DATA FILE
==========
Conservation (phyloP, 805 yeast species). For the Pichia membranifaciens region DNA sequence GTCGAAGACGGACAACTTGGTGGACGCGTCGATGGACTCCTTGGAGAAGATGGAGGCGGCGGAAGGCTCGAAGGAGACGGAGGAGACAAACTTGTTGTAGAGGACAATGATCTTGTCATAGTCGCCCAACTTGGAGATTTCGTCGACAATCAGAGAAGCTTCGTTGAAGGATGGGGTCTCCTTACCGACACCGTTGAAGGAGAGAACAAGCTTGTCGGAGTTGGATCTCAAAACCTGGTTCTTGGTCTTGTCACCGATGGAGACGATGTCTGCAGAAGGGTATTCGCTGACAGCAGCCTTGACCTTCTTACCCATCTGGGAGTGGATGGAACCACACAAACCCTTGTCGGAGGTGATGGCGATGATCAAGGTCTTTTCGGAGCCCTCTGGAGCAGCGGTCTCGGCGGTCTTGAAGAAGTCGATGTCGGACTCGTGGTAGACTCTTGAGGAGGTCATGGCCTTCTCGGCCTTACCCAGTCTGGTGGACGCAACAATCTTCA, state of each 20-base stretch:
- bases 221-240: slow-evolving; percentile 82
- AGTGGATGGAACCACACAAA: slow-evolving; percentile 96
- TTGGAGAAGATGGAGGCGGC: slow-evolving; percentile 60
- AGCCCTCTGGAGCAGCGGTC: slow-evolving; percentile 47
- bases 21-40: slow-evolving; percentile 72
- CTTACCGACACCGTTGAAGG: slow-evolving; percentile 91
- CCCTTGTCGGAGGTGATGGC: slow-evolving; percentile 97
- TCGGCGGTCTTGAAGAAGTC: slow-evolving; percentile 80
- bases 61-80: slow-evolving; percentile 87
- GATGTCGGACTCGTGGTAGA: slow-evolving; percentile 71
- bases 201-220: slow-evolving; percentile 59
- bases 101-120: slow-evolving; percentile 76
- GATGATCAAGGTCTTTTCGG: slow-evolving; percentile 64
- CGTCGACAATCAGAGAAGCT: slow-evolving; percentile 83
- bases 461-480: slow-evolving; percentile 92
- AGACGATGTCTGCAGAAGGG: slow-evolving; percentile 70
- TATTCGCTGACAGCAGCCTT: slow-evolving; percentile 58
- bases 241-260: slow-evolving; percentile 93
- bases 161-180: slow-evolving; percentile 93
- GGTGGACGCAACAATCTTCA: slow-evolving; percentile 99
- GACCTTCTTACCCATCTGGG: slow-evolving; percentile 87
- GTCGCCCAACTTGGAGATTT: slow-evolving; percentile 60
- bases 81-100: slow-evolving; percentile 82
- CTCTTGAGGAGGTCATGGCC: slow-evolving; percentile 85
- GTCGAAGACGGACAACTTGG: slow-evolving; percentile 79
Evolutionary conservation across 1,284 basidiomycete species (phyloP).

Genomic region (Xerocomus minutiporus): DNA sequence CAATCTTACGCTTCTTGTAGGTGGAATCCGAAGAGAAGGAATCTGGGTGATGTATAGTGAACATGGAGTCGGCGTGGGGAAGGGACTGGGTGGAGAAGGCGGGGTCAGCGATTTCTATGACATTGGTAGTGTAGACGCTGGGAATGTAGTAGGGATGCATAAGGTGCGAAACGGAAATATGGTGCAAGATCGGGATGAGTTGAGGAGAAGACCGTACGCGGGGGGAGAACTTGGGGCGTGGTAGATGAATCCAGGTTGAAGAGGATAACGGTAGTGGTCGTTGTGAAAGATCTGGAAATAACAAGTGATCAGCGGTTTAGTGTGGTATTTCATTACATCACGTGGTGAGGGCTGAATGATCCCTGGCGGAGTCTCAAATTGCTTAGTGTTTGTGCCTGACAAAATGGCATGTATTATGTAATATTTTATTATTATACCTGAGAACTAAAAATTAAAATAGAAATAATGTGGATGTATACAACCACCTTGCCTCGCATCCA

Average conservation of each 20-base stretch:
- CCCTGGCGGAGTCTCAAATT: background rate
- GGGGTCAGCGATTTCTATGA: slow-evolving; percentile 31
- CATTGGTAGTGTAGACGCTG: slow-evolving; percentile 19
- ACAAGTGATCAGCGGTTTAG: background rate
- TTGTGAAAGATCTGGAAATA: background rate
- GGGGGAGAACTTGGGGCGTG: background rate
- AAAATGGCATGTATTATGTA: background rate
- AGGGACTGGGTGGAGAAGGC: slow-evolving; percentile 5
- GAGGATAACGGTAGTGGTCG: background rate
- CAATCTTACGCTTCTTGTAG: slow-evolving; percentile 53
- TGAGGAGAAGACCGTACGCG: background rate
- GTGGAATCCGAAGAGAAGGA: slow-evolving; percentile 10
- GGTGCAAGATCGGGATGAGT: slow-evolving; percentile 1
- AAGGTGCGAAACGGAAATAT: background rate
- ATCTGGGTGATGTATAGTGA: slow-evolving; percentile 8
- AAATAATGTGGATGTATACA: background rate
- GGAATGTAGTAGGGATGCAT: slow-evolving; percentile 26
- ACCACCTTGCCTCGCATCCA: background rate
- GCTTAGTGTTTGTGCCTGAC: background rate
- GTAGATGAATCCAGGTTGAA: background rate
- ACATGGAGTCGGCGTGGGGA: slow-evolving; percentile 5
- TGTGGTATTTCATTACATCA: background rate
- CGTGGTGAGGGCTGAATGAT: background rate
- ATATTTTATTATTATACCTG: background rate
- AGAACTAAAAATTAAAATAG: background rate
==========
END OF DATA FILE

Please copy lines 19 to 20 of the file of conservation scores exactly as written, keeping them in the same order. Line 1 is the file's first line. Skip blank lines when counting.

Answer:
- bases 241-260: slow-evolving; percentile 93
- bases 161-180: slow-evolving; percentile 93